North Carolina’s Speaker of the House Tim Moore has announced the appointment of State Representatives Holly Grange (R-D20) and Destin Hall (R-D87l) as co-chairs of the North Carolina House Committee on Elections and Ethics Law.
“These two House members have a strong legal background and will be an integral part of how we restore confidence in our elections systems in North Carolina,” state House Speaker Tim Moore said in a statement.
The new co-chairs replace former long-time chair David Lewis (R- D53).
Representative Lewis, having been reappointed, will continue as chairman of the House Committee on Rules, Calendar, and Operations of the House.
In the statement put out by the Speaker’s office, Grange said the committee will be holding oversight hearings which will look into absentee ballot laws and practices.
“We saw this election cycle and in previous years that there are unacceptable gaps in the integrity and reliability of our elections systems,” Representative Grange said.
“It is our duty as state lawmakers to identify those concerns and address them through oversight and legislation on behalf of our constituents and their confidence in North Carolina’s democratic process,” Grange said.
Representative Hall, who is a practicing attorney from Lenoir, North Carolina, elaborated on Rep. Grange’s remarks, specifically mentioning the ongoing battle over North Carolina’s 9th Congressional district.
“This committee takes on special importance given reports of absentee ballot irregularities in the 9th Congressional District and state House District 103 in Mecklenburg County,” said Representative Hall. “We will ensure state elections officials act expeditiously and thoroughly to conduct a proper investigation and make recommendations that best serve the citizens of North Carolina.”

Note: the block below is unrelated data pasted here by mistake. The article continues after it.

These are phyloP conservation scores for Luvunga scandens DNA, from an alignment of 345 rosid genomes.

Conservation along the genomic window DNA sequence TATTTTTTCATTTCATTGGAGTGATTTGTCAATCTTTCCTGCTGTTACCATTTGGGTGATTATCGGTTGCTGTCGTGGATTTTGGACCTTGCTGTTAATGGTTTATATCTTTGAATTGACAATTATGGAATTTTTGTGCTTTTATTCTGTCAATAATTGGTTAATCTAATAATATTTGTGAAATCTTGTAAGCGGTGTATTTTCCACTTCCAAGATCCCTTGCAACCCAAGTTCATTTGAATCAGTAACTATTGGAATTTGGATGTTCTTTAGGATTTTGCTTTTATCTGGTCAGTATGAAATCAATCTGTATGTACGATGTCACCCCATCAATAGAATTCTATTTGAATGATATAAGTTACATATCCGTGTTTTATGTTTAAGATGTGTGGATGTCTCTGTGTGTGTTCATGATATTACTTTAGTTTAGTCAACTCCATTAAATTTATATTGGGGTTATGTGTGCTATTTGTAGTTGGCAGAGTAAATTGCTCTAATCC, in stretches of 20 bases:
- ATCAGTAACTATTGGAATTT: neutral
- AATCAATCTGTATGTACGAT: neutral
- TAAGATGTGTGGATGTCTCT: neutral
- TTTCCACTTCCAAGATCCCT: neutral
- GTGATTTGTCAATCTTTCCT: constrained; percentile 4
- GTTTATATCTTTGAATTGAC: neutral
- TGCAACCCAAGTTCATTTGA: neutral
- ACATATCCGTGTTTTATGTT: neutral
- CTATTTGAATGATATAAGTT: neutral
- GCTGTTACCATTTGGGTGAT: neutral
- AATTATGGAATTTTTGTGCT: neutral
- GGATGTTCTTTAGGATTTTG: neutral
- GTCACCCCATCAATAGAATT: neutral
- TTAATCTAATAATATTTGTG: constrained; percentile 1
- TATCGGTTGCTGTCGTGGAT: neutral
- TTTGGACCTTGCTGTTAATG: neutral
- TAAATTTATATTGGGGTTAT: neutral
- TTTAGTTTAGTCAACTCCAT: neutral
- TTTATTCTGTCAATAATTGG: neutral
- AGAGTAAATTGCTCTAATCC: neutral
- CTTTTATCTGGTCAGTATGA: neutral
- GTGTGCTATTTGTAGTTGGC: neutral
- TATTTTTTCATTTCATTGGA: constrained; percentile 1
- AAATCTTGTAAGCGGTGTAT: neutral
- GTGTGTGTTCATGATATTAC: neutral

The statement cited other examples in support of holding hearings such as evidence that a voter “who moved to New York five years ago but successfully requested, received, and cast an absentee ballot in 2018.”
Earlier this month, North Carolina state officials missed the deadline to turn over voter information requested by the federal office of Immigration and Customs Enforcement (ICE).
The two federal grand jury subpoenas were issued to the North Carolina State Board of Elections in September 2018. The subpoenas requested five years worth of voter and ballot data from 44 counties.
In addition, the subpoenas also requested eight years of data for voters statewide and eight years of data from the North Carolina Department of Motor Vehicles (DMV).
The North Carolina Attorney General’s Office confirmed that it was now handling the subpoenas but declined to comment on their status or which attorneys were responsible for them.
“We have been in regular communication with the U.S. Attorney’s office,” Laura Brewer, a spokesperson for the North Carolina Department of Justice, told Battleground State News.
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A.P. Dillon is the North Carolina Bureau Chief for The Tennesee Star and a reporter at Battleground State News. Follow A.P. Dillon on Twitter. Email Tips to [email protected].
Photo “Holly Grange” by Holly Grange. Photo “Destin Hall” by Destin Hall.